GNU Scientific Library - wavelet Transform

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GNU Scientific Library - wavelet Transform

Postby vipar » 2016-09-27 16:45

Hi,

I have implement gsl_wavelet_transform_forward function. I have no errors and program is running fine.
But i want to know how can i get frequency spectrum from the output data. I want to plot frequency vs Time to know what are the frequencies present in the input signal and how long they exsist. :roll:

Also, i have complared the output data obtained from the gsl function and manual data calculated from the wavelet transform algorithm(attached in the file) and found they are not different for same input data. Is there any other method by which gsl_wavelet_transform_forward function calculates the output.

Thanks in Advance
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Re: GNU Scientific Library - wavelet Transform

Postby tomazzi » 2016-09-27 19:46

Hi,
As far as I can understand Your post correctly, You just want to create a real-time spectrum analyzer?
Of course wavelets transformations are a bit different from fourier transformations, but in case of real-time analyzers the principle is the same: You just have to process the input signal using some time window of Your choice in a loop - and of course collect the data, so You can calculate the differences in the spectrum.

Or am I missing something?

Regards.
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Re: GNU Scientific Library - wavelet Transform

Postby vipar » 2016-10-03 17:18

HI Tomazzi,

Thank you for the response. Okay let me put it in a more clear way.
In my program i have generated a mixed sine wave of 2 frequencies(say 1KHz and 5 KHz), then sampled the sine wave at equal intervals and gave it as input data to the GSL Wavelet Transform forward function and collected the output. Now finally when i plot the graph of time vs output data i want it to show me the band of frequencies in the input wave (ie a band of 1KHz and a band of 5KHz in this case). This can be obtained if i plot time vs Frequncy at each sample. But the output data collected is not the frequency. So i would like to know how to obtain the frequency also from the Transform. Is it possible? or do we have other methods for achieving this.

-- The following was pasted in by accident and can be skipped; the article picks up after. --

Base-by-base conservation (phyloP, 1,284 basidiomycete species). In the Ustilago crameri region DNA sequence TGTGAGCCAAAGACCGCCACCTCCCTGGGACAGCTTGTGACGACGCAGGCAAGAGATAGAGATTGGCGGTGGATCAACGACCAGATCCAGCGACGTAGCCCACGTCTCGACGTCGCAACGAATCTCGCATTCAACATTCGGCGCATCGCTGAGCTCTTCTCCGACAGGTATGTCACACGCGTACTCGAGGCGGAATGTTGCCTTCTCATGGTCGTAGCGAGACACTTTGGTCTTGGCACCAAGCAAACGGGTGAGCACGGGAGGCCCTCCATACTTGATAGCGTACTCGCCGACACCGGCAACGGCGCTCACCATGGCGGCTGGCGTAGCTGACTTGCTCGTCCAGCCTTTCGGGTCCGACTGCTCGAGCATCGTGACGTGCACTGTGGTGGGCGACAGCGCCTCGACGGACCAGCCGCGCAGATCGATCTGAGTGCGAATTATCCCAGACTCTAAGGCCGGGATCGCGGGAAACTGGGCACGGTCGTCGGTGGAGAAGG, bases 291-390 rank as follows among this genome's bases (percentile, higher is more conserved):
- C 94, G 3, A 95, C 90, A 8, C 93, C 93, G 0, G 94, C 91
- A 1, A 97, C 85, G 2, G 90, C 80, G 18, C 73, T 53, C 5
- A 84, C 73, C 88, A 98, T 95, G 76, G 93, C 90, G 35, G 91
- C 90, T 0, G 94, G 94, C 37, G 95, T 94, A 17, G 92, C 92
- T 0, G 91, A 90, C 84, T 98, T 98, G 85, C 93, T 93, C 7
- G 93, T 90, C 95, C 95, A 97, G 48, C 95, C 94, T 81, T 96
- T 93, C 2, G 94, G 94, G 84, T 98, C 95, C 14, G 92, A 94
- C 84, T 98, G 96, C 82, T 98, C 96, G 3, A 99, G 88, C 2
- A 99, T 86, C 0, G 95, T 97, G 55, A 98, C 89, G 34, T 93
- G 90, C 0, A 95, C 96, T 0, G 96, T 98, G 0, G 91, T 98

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Re: GNU Scientific Library - wavelet Transform

Postby tomazzi » 2016-10-03 18:58

Hi,
The first question here is what do You mean by "mixing" sinewaves?
Different method of mixing will produce different results (eg. multiplication vs subtraction)

The most important difference between fourier and wavelet transformations is that fourier returns only the component frequencies, while wavelet transform returns also some "artificial" bands which are calculated based on a sampling period instead of wave period.

So, I suppose that in Your case, the result contains a few other bands, not only 5 and 1KHz.

See also this: (especially the charts)
http://www.bearcave.com/misl/misl_tech/wavelets/freq/index.html

Regards.
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Re: GNU Scientific Library - wavelet Transform

Postby vipar » 2016-10-03 19:08

Mixing mean i have done addition of sine waves at different frequencies.

But my question was do we have a way to get the frequency values in the wavelet Transform

Thank You
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Re: GNU Scientific Library - wavelet Transform

Postby tomazzi » 2016-10-04 07:38

vipar wrote: (...)
But my question was do we have a way to get the frequency values in the wavelet Transform

No. We can get frequency ranges (bands).
Moreover, in the DWT the frequency is a function of time, but both time and frequency ranges are not defined as absolute values.